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Ontario's Education Minister Liz Sandals scrums with journalists after question period in Toronto's Queen's Park Legislature on Tuesday November 18 2014.The Globe and Mail

Editor's Note: All charges against Howard Goodman were dropped by the Crown on June 10, 2015. More information here

A culture of intimidation pervades Canada's largest school board, in which trustees who ask uncomfortable questions or seek greater accountability are subjected to "public shaming," a veteran trustee has told the province's Education Minister.

Pamela Gough is the latest trustee at the Toronto District School Board who has written to Education Minister Liz Sandals expressing concerns about the growing schism between several elected officials and the board's top-ranking staffer.

The Globe and Mail revealed this week that TDSB chair Mari Rutka has called on the government to intervene with director of education Donna Quan, whom she alleges has blocked trustees from probing controversial partnerships and payments and refuses to release her employment contract.

Ms. Sandals said on Tuesday that she takes Ms. Rutka's call for intervention seriously and plans to meet with her this month.

"I'm concerned when I have any school board that seems to have a level of distress," Ms. Sandals told reporters at the Ontario legislature.

Ms. Rutka declined to comment or publicly release a copy of her letter to Ms. Sandals.

School board sources allege Ms. Quan has refused to provide trustees with her employment contract, thwarting their efforts to review her performance, and has stonewalled them on several decisions by board staff revealed in The Globe and Mail, including a mysterious $200,000 payment and education partnerships in Asia.

Ms. Rutka and Ms. Gough are part of a growing chorus turning to the province for help as relations between a group of trustees and Ms. Quan become increasingly toxic. The Globe has reported that trustee Irene Atkinson wrote a letter to Ms. Sandals last week asking for an "arm's length independent investigation."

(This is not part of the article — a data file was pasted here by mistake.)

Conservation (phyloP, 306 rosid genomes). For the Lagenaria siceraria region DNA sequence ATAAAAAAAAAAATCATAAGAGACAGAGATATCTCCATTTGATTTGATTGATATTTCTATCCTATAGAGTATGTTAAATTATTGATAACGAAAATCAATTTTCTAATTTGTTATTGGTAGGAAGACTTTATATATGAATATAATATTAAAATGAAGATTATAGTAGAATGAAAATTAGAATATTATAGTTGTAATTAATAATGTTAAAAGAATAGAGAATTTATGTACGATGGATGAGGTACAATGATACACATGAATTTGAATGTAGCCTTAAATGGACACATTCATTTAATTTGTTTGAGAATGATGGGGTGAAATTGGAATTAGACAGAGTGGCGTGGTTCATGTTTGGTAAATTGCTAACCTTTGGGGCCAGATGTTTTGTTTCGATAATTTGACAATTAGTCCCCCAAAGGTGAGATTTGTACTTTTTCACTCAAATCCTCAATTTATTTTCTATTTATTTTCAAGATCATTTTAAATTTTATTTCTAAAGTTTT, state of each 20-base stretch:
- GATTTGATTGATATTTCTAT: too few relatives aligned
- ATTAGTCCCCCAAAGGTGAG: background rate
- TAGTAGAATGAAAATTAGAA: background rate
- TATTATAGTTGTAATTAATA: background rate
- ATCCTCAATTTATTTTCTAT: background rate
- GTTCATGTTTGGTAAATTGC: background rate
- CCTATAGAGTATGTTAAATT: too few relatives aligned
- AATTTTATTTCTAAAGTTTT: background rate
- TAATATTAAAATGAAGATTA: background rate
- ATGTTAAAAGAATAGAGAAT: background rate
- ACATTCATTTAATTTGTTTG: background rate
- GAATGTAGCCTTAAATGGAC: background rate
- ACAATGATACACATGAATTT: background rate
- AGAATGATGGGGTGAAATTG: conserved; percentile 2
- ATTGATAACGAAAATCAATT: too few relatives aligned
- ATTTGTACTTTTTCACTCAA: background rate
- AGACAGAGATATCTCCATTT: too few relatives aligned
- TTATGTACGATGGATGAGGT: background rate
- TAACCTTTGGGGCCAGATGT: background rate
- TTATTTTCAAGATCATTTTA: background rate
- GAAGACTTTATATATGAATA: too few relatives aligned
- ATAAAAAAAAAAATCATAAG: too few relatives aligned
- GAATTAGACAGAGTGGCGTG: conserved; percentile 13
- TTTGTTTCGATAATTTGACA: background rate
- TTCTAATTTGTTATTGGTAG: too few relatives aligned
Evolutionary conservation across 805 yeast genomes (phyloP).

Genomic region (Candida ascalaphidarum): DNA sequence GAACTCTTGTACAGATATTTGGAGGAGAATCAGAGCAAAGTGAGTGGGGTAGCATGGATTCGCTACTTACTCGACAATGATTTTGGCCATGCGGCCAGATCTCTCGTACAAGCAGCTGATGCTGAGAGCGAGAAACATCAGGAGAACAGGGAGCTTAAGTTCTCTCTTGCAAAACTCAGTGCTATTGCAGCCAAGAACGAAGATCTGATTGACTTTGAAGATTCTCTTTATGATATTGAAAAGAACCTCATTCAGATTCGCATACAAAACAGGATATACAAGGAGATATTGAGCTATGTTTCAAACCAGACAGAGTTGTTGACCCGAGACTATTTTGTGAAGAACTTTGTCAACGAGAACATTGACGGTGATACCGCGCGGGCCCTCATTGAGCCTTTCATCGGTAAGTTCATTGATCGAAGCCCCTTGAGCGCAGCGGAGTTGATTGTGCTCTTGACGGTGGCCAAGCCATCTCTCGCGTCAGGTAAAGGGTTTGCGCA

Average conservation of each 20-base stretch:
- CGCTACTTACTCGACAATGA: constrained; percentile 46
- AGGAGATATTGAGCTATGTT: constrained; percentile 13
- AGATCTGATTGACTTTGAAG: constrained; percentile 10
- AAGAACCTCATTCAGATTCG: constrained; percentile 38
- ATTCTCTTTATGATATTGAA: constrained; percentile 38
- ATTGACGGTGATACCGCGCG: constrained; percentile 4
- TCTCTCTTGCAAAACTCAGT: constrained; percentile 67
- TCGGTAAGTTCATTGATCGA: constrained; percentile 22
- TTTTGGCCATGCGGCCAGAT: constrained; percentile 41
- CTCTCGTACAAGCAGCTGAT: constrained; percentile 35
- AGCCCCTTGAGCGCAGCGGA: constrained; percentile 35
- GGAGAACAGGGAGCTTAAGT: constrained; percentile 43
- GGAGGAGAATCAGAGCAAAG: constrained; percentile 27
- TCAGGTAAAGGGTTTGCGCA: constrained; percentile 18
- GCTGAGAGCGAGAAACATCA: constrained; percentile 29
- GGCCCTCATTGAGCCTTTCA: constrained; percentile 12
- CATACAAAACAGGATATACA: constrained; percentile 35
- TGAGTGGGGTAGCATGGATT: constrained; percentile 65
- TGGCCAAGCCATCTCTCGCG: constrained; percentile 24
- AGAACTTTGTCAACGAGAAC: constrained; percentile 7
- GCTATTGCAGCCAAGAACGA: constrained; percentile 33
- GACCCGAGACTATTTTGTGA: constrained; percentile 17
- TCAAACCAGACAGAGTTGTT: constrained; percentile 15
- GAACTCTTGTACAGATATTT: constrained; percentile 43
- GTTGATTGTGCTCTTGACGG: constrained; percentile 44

Ms. Quan has declined to respond to questions from The Globe.

In her letter sent last week, Ms. Gough expresses concerns about a "pattern of backlash" at the TDSB. "The trustees who have been the most inquisitive, the most assertive in asking questions that might be uncomfortable are being targeted for public censure and public shaming," she said in an interview.

Ms. Gough's letter names two trustees – Howard Goodman and Elizabeth Moyer – who clashed with some of their colleagues on the board and Ms. Quan after they raised concerns about a lack of transparency surrounding spending.

Mr. Goodman has pushed for transparency on a $200,000 payment Ms. Quan authorized to a catering company that supplied no supporting documentation for the services it said it provided.

He was charged with forcible confinement and criminal harassment last week relating to alleged incidents involving Ms. Quan. School board sources said Mr. Goodman allegedly blocked Ms. Quan from leaving a room at the board office early this year. His lawyer, Mark Sandler, said Mr. Goodman would vigorously defend himself against the allegations.

Ms. Moyer was censured by the board earlier this year after an outside investigation accused her of sexually harassing two senior staff members. Ms. Moyer went to the Ministry of Education in 2013 requesting an investigation into spending by a TDSB employment program for youths.

Mr. Goodman did not seek re-election last month, and both Ms. Moyer and Ms. Rutka lost their seats in the recent election.

Ms. Sandals said the fact that the chairwoman is leaving the board this month does not diminish the fact that concerns exist. "We need to have a look at what the existing trustees have to say about what has happened at the board and we also need to be working with the future trustees," Ms. Sandals said.

Ontario Progressive Conservative education critic Garfield Dunlop said the minister needs to appoint a supervisor.

"This is not healthy for the students, this is not healthy for the image of the board, and of course, it's not healthy for education," he said.

New Democratic Leader Andrea Horwath called the minister's response a good first step. "It's kind of alarming that the problems continue there. It's important to get this thing figured out."